Key European nations put finishing touches on a proposal meant to enlist the support of Russia and China for possible UN Security Council sanctions against Iran should Tehran refuse to abandon uranium enrichment, diplomats said.
The compromise -- which would drop the automatic threat of military action if Iran remains defiant -- is part of a proposed basket of incentives meant to entice Iran to give up enrichment, a possible pathway to nuclear arms. It also spells out the penalties if it does not.
France, Britain and Germany discussed the final form of the package on Tuesday ahead of submission for hoped-for approval yesterday at a formal meeting of the five permanent Security Council members and Germany.
If accepted, the compromise would resolve wrangling within the Security Council since it became actively involved in March, two months after Iran's file was referred to it by the 35-nation board of the International Atomic Energy Agency.
Russia and China have opposed calls by the US, Britain and France for a resolution threatening sanctions and enforceable by military action.
The compromise proposal is meant to break that deadlock, said the diplomats, who demanded anonymity in exchange for discussing the package.
If Iran remains defiant, the proposal calls for a Security Council resolution imposing sanctions under Chapter VII, Article 41 of the UN Charter. But it avoids any reference to Article 42 -- which is the trigger for possible military action to enforce any such resolution.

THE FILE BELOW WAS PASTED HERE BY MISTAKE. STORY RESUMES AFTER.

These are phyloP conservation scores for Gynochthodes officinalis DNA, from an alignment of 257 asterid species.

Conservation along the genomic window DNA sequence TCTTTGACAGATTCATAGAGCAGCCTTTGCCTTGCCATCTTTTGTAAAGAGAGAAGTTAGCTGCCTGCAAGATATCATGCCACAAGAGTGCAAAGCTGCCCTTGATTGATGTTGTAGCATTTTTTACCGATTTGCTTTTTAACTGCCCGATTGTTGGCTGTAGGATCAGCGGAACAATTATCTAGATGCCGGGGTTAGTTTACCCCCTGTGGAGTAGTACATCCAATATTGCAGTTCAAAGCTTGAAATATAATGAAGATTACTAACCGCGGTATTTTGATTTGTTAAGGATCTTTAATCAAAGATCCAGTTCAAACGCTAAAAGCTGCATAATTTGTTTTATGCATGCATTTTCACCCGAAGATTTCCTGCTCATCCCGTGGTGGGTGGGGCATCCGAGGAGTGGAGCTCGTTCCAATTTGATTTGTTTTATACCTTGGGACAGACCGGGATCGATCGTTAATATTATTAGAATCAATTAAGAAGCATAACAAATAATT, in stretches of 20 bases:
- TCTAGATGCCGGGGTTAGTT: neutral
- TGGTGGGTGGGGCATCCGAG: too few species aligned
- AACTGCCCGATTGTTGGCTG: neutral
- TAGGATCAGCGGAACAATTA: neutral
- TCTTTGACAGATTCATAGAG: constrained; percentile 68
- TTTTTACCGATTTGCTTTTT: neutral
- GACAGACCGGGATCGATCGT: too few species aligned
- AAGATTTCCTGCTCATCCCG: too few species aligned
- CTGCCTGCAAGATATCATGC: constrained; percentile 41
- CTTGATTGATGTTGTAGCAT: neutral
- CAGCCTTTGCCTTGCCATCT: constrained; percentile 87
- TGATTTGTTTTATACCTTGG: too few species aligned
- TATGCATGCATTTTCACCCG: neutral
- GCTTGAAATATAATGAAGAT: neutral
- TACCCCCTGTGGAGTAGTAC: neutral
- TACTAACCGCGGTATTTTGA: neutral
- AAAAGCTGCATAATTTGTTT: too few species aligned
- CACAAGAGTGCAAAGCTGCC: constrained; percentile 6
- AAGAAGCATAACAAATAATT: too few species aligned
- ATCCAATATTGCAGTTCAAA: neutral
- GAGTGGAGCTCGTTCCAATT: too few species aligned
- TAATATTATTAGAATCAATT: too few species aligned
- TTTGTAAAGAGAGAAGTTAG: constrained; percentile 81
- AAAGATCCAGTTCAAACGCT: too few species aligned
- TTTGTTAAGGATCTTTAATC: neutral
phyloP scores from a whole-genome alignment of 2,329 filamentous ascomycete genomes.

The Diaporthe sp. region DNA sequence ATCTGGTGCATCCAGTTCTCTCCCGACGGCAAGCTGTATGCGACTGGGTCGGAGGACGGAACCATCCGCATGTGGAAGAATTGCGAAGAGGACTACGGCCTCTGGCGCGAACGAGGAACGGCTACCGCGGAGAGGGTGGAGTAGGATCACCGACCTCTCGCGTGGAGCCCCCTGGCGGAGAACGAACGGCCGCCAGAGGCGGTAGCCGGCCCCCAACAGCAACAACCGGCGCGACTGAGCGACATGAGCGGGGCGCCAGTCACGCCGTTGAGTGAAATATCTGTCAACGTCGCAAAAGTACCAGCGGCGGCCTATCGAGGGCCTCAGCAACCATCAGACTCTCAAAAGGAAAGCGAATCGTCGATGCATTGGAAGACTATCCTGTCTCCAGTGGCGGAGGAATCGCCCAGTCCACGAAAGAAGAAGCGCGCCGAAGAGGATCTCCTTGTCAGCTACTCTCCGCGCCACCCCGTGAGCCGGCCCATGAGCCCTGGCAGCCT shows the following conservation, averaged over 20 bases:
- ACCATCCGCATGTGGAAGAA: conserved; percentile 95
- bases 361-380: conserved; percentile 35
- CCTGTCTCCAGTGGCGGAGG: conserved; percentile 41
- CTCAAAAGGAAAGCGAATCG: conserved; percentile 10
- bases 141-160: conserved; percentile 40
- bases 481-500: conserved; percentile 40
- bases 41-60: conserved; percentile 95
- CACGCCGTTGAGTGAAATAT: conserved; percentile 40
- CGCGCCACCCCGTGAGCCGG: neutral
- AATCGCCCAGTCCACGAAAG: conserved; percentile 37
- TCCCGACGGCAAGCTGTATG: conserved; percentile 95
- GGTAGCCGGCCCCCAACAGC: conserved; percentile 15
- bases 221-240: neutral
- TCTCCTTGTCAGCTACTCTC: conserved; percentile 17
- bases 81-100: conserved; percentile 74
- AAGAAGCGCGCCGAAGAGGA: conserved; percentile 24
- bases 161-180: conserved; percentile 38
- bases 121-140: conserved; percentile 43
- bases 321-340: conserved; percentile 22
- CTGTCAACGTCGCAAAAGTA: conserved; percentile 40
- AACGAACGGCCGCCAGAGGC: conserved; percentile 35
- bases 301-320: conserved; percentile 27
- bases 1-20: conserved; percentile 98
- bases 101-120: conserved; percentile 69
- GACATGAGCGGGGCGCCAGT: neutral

And in an additional reassurance to Moscow and Beijing, it specifically calls for new consultations among the five permanent Security Council members on any further steps against Iran. That is meant to dispel past complaints by the Russians and Chinese that once the screws on Iran are tightened, it would automatically start a process leading to military involvement.
The language represents compromise by the US, Britain and France, which for weeks had called for a full Chapter VII resolution automatically carrying the threat of military action if ignored by Iran.
Still, it was unclear whether the changes would be enough to satisfy Russia and China at the six-nation meeting yesterday because any such resolution would still declare Iran a threat to international peace -- something also opposed by both Moscow and Beijing. Russia and China also have until recently spoken out against possible sanctions on Tehran, their economic and strategic partner.
On the eve of the meeting, Russian news agencies cited Foreign Minister Sergey Lavrov as again calling for political and diplomatic means to solve the Iranian nuclear impasse.